"Wait there," she snapped and closed the door. She studied the card as she rushed to the bathroom. She grabbed the plaid, flannel robe from the back of the door and slipped into it, burying the man's card in the pocket as she returned to snow-boy waiting outside. "Five minutes," she told him as she belted the robe. "No more than that."

"Thank you." Panting, he hurried inside, brushing the snow from his thick hair. "This weather is ridiculous."

It's winter. And we live in Indiana. It's not all that surprising, is it?

"I just made some coffee." She padded over to grab a second mug. "How do you take it? I have creamer but no sugar."

"Black is fine. Just something to warm me up would be great."

Joanna set the cup on the small table and nodded toward the second chair. He sat, wrapping his now-ungloved hands around the mug for warmth. She retrieved her own coffee and folded one leg beneath her before lowering into the chair across from him.

"What's your name again?" She clutched the warmth close to her face.

"Stephen Sample." His hand left the coffee long enough to produce an envelope from the inside pocket of his coat, and he slid it across the tabletop toward her. "Robert Tucker retained our firm ..."

Again, her father's name stopped her from breathing. As the young guy nattered on, she opened the envelope and retrieved a small packet of papers. On top, a crisp letter of introduction on embossed letterhead bearing the name of the law firm.

Dear Ms. Tucker:

On behalf of your father, Robert Tucker, we would like to inform —

"— and I'm sorry to say ... it was cancer."

Stephen Sample took a slow, clueless sip from his coffee as Joanna's heart lurched against her chest, and she jerked her head up to look at him. "I'm sorry. What did you say? He's dead? The father I hardly knew I still had ... is dead?"

"Yes, ma'am."

"How?" she stammered. "What was wrong with him? What kind of cancer?"

Stephen Sample set his coffee mug on the table. "Lung."

Sudden memories of cherry pipe tobacco swirled through her mind, and Joanna swallowed all of the other thoughts so that she could ask just one question. "How long did he know?"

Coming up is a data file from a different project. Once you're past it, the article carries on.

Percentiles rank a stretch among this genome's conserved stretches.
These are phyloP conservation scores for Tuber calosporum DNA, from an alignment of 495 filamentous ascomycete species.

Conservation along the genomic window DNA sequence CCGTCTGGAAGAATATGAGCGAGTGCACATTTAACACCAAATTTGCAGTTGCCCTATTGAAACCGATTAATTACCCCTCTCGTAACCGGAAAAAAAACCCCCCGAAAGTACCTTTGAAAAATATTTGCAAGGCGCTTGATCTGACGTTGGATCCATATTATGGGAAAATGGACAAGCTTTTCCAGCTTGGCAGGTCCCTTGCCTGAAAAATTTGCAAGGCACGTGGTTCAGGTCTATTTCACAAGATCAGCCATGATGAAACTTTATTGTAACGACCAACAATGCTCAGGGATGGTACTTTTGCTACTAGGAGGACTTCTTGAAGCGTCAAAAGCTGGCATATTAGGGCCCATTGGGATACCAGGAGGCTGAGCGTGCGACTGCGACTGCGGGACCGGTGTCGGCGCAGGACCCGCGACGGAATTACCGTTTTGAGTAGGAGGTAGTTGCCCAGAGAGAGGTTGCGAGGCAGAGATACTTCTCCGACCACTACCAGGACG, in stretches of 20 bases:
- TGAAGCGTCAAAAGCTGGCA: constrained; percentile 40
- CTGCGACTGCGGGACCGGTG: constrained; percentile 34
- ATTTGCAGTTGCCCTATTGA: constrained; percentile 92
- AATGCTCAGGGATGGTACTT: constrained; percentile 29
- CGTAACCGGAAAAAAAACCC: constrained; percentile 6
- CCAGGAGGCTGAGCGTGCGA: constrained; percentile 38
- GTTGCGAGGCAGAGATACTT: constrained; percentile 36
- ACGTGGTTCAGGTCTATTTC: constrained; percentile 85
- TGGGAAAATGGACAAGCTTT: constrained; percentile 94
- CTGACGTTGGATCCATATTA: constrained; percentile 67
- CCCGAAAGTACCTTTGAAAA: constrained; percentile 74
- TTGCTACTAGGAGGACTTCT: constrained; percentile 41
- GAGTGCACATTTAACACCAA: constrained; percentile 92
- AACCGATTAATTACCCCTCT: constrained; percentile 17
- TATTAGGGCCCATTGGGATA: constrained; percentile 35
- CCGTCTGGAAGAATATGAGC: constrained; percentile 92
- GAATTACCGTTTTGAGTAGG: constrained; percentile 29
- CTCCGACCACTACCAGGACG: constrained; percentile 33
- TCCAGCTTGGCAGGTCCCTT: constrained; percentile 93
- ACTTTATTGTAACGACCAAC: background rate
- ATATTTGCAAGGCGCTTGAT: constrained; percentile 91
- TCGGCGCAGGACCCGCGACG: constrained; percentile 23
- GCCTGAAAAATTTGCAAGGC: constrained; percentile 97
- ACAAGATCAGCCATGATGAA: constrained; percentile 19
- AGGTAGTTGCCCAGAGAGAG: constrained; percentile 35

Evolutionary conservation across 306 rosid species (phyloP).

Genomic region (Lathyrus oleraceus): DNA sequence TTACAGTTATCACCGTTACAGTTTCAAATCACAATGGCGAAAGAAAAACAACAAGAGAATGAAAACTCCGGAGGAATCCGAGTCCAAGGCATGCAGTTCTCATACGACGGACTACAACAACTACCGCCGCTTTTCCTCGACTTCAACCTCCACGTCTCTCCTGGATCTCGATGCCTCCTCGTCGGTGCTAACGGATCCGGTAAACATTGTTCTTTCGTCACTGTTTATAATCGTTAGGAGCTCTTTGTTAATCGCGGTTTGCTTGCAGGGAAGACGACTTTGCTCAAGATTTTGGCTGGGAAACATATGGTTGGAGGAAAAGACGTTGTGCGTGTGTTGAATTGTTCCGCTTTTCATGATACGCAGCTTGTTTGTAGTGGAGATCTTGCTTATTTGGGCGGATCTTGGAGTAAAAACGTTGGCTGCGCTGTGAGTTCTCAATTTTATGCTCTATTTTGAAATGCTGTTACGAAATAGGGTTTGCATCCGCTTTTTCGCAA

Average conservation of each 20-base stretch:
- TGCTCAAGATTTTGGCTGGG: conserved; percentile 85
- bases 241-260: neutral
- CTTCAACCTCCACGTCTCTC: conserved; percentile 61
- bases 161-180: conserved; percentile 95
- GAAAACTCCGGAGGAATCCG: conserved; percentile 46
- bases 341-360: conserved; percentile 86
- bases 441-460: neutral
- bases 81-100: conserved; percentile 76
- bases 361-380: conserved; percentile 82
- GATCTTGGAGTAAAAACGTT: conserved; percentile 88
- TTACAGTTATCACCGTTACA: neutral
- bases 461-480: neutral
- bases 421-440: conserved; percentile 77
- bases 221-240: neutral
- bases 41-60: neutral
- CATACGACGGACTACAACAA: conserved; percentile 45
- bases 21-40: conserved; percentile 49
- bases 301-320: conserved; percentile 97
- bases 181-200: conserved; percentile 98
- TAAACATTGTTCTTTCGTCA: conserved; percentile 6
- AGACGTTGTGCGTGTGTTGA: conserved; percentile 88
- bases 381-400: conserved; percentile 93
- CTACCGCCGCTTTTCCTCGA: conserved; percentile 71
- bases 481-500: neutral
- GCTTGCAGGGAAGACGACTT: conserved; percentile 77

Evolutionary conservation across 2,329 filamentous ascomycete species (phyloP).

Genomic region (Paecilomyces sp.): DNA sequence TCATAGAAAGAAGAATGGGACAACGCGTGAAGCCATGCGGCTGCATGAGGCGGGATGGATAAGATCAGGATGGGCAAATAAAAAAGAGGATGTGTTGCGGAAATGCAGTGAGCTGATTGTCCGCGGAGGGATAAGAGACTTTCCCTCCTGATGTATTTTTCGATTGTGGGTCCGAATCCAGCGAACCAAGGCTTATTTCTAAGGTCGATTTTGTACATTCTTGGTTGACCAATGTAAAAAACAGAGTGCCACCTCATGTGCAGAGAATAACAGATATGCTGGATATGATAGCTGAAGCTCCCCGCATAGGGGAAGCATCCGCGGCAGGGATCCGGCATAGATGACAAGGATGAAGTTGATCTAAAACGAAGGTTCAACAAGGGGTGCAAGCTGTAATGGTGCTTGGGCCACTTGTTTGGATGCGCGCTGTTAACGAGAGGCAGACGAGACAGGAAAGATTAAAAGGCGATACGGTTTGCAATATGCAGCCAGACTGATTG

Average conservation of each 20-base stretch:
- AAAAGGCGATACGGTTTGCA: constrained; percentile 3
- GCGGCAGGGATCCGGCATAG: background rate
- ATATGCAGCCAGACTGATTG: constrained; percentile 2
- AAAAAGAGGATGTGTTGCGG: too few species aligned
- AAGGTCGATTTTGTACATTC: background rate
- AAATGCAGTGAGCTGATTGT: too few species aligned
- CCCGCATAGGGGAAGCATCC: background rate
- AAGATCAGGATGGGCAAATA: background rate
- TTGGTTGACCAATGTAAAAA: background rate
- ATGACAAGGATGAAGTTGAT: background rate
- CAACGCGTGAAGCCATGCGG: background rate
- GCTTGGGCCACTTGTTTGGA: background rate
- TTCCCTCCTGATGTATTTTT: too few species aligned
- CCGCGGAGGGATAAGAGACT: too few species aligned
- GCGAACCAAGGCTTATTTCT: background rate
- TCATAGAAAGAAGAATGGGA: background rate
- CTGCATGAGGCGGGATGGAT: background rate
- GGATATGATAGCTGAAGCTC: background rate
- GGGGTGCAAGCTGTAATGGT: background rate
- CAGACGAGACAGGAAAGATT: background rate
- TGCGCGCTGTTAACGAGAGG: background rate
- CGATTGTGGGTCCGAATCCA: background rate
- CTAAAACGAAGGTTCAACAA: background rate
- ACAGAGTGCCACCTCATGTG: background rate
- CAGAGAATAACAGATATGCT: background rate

"A month, possibly. Six weeks at the outside."

Her voice softened. "And how long have you known?"

"We've been trying to make contact with you for quite some time. We've sent at least four letters. And we couldn't find a current phone number ..."

Joanna glanced again at the metal bowl near the door. Why hadn't she opened one of the letters? She'd never imagined that correspondence from the Law Offices of So-and-So could have been anything except a series of collection notices. She never dreamed ...

"... so I finally decided to try stopping by this address on my way in to the office to see if I could make contact in person."

"How did you even find me?"

The young man belched out a chuckle and shook his head. "It sure wasn't easy, I'll tell you that."

She took a sip of coffee and slowly swallowed it. "What do you want with me? I mean, if he's already gone. Is this some sort of notification thing then?"

"There's a letter there from him." He pointed to the papers she held. "The second page, right after the one from the firm."

Joanna turned the first page facedown on the table. The next — a short, handwritten note on lined, yellow paper — caused her vision to blur. No mistaking it. Tuck's handwriting. She blinked several times to bring the words into focus.

The final line of his note choked her: I'm truly sorry for all the years we lost.

The years they'd lost? How about the years he'd stolen when he walked out the door and never came back? All the birthdays he'd missed — hers and the ones of her three older sisters. She'd spent so many years watching out the window in the hope that he might happen by to give his youngest daughter a birthday hug.

And what was this addition at the bottom of the note? A Scripture verse? Oh, that was rich. Biblical reference from the guy who lived off his wife's faith instead of developing some of his own.

"My darling, my faith won't do your soul any good," she remembered her mother telling him one Sunday morning as the rest of his family assembled in the great room. "Come to church with us."

"Say a prayer for your old man, will you, Jo-Jo?" he'd asked as he tugged her toward him and finished buttoning her coat.

"Sure, Daddy. But I wish you'd come with us. Just once."

Forcing back her tears, Joanna sniffed as she packaged the paperwork together again and folded it back into the envelope.

"Have you contacted my sisters?"

"Our investigators are still trying to reach Isabella."

"Amy and Sophia already know then?" She swallowed her dismay with a gulp of air.

"I believe so, yes."